Friday, April 19, 2024

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Mebane gives cookie maker incentives it sought for expansion

Mebane’s city council gave a Belgian cookie manufacturer the sweet deal it had sought: $600,000 in new incentives in exchange for a $60 million expansion of the company’s Mebane production facility, the company’s only manufacturing plant in the U.S.

Mebane’s decision may help overcome Lotus Bakeries’ surprise and disappointment when the county’s commissioners last month deadlocked 2-2 over a comparable incentives package from the county, thus rejecting the $600,000 county contribution to the company’s proposed expansion.  It marked the first time that the commissioners had turned down, or failed to approve, an incentives package for an industry relocating to, or expanding in, Alamance County.

Ironically, perhaps, one of the “selling points” to Mebane’s council that may have swayed one or more councilmen to support the incentives was the fact that the company has not actually fulfilled all of the financial investment it had promised from the first two incentives packages granted by the county and city.

On the one hand, the new investment was portrayed as representing more than an 80 percent expansion in the value of the plant – and its tax value for both the county and the city of Mebane, based on the $72.7 originally-estimated value of the plant.  It’s also a 80 percent or more expansion in size, from 118,400 square feet by an additional 103,000 square feet.

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In 2016 and 2018, the company had asked for a total of $1.7 million each from both Mebane and the county to locate its first U.S. manufacturing plant in Mebane and, before it was even completed, to expand the plant. The total of $72.7 million for the original ($55.3 million) investment and the subsequent expansion (valued at $17.4 million) drew $1.7 million in incentives from the county and another $1.7 million from Mebane.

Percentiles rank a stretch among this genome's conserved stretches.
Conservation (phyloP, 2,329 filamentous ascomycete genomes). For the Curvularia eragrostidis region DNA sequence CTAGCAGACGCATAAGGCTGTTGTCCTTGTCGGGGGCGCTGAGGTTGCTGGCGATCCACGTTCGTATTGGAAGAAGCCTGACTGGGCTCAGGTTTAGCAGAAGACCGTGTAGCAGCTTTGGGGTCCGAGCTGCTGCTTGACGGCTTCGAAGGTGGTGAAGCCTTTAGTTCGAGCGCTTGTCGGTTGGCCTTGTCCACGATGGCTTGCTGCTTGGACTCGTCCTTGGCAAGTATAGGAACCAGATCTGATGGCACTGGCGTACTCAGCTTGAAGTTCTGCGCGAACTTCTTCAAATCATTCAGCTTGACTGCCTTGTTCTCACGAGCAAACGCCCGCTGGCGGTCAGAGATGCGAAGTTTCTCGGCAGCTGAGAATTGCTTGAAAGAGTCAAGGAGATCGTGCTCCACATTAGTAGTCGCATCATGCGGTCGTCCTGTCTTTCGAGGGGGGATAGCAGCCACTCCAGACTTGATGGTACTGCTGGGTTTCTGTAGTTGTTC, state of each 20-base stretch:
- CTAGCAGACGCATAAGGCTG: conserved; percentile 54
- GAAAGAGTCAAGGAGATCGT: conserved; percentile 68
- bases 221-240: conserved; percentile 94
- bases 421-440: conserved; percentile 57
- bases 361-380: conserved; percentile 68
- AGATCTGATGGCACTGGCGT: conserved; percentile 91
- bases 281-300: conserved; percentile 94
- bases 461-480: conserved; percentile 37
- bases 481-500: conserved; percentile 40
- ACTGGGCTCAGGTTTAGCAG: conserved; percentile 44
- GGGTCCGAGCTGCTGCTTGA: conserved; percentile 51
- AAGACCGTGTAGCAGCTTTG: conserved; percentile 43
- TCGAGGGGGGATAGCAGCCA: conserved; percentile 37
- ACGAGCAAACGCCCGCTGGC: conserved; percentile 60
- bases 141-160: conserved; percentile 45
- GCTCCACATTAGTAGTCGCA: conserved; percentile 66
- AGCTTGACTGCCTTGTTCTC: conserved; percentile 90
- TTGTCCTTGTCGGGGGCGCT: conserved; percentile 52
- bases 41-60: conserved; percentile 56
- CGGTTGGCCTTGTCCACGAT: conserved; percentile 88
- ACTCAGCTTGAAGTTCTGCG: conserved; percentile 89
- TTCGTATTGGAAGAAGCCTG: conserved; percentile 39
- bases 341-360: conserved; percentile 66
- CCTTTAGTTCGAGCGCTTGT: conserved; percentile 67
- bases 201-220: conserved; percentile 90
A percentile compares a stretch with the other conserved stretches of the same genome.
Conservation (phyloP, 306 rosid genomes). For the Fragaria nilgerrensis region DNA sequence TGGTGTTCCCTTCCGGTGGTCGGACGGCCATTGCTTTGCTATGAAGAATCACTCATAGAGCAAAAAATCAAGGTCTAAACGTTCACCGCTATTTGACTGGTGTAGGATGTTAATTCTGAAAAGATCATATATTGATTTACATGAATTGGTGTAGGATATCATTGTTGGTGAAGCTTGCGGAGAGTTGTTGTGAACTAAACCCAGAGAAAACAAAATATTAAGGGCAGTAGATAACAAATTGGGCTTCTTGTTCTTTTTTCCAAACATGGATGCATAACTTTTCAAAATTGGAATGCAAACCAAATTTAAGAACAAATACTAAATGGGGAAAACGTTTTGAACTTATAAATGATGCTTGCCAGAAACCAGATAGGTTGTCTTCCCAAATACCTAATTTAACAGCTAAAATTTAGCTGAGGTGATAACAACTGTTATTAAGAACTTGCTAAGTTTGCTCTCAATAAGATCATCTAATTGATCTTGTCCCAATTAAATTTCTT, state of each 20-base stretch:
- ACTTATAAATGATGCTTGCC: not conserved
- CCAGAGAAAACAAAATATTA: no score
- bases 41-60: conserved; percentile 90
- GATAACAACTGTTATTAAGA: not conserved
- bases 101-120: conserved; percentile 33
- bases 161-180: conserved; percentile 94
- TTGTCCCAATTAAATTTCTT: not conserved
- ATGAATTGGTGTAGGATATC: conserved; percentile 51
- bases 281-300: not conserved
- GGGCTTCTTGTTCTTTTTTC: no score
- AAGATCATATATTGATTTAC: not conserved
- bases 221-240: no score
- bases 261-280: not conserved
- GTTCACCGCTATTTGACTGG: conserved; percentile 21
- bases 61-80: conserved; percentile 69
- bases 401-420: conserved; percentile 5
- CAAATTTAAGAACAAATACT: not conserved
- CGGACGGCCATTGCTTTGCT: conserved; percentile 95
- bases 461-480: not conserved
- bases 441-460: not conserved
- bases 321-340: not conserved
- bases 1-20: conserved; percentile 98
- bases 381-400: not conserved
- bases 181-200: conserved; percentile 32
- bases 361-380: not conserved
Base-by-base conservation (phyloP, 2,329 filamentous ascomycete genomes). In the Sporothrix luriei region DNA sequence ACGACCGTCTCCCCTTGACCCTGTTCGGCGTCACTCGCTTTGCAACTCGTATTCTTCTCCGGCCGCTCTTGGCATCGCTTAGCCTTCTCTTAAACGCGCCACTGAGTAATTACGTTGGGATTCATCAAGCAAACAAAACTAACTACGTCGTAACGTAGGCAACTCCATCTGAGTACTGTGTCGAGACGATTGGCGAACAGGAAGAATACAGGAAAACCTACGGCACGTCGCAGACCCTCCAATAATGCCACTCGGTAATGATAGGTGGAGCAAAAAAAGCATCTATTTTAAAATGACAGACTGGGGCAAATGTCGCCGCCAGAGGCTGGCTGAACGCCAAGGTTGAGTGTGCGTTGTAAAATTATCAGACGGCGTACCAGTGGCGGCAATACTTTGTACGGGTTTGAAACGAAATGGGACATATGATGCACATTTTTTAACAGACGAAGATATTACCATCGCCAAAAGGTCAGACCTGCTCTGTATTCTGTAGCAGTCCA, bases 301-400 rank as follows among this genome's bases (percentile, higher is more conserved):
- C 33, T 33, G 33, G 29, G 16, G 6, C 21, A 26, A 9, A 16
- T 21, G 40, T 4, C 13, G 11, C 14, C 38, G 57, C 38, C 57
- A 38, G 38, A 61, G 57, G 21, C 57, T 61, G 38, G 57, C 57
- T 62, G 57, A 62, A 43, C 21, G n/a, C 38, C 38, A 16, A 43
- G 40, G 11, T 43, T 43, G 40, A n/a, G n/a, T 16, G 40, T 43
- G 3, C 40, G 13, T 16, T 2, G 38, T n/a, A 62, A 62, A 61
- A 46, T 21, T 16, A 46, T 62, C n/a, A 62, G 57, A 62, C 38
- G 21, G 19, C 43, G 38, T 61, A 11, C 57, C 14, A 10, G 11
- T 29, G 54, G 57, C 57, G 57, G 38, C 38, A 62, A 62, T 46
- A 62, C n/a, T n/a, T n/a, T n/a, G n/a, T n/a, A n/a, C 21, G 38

However, during a public hearing on the newest proposal, for a $60 million plant expansion, it was noted that the assessed value of the company’s Mebane plant was well below the $72.7 million projected for the current facility when incentives were granted.  City manager Chris Rollins estimated that the $44.4 million value on the plant meant that the company had fulfilled about 61 percent of its stated investment.

Rollins stressed the county’s calculation for tax value is not based on the expense for building the structure, but rather the value of the finished facility.

While the employment promise of new jobs (60) had been met from the earlier incentives packages, Rollins said, the taxable value of the new plant and equipment ($72.7 million) had not.

As a result, Mebane’s $1.7 million package of incentives over five years (from 2016 and 2018 incentives packages) will, instead, tally to about $1.037 million, more than $600,000 below the stated value.